The real object here is to keep up the pretense that their prestige is up there with HYS.

hmmm good point, didn't think of that

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Bildungsroman
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Re: Should the ABA require a curve for all law schools?

Postby Bildungsroman » Tue Jun 22, 2010 5:18 pm

Class rank is a much better assessment tool than curved GPA anyway. If all law schools did away with traditional grades and just gave people ranks in the class instead, then grade inflation would no longer be a problem. Employers would see how applicants performed compared to their peers at the same school, which would make evaluating candidates a lot more effective, and comparisons across peer schools would be easier as well.

Edit: Also, unlike a lot of people on this board, I think the ABA should minimize its role in controlling law schools. I don't want the ABA to exert monopoly power to restrict new schools from opening, and I don't want the ABA to stifle innovation in grading/ranking procedures.

Also, I should point out that petitions are almost uniformly worthless.

d34d9823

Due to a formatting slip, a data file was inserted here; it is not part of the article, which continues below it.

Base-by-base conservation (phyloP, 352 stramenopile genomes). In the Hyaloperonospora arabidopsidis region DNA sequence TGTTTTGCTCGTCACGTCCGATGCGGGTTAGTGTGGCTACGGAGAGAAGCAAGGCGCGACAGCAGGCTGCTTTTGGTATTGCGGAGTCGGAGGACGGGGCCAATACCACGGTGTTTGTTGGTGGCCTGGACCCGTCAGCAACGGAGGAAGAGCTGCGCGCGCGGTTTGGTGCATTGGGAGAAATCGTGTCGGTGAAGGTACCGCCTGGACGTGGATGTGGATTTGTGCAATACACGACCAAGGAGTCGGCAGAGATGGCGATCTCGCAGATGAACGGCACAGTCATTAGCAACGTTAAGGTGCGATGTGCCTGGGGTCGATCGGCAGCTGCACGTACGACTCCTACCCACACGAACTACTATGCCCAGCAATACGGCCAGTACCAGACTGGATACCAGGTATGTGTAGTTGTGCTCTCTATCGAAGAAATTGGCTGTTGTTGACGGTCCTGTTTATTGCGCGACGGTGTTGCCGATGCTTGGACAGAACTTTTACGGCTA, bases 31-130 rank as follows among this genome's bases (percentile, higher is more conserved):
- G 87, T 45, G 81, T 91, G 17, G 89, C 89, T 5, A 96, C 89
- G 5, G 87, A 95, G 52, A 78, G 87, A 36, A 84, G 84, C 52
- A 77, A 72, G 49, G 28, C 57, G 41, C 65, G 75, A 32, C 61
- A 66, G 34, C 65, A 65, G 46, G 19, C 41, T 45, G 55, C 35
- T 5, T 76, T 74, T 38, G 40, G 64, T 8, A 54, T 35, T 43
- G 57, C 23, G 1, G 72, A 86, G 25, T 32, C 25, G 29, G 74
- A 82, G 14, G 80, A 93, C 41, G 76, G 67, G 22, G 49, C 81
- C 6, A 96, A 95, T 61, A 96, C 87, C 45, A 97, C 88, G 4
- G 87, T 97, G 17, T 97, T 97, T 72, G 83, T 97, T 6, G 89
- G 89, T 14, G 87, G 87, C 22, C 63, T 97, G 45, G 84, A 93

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Re: Should the ABA require a curve for all law schools?

Postby d34d9823 » Tue Jun 22, 2010 5:27 pm

Bildungsroman wrote:Class rank is a much better assessment tool than curved GPA anyway. If all law schools did away with traditional grades and just gave people ranks in the class instead, then grade inflation would no longer be a problem. Employers would see how applicants performed compared to their peers at the same school, which would make evaluating candidates a lot more effective, and comparisons across peer schools would be easier as well.

Edit: Also, unlike a lot of people on this board, I think the ABA should minimize its role in controlling law schools. I don't want the ABA to exert monopoly power to restrict new schools from opening, and I don't want the ABA to stifle innovation in grading/ranking procedures.

Also, I should point out that petitions are almost uniformly worthless.

I like the free market argument, but someone pointed out to me that it's skewed if you fail to consider that lending is subsidized. The argument that the market should be consistent with regard to regulation seems strong to me.

Danteshek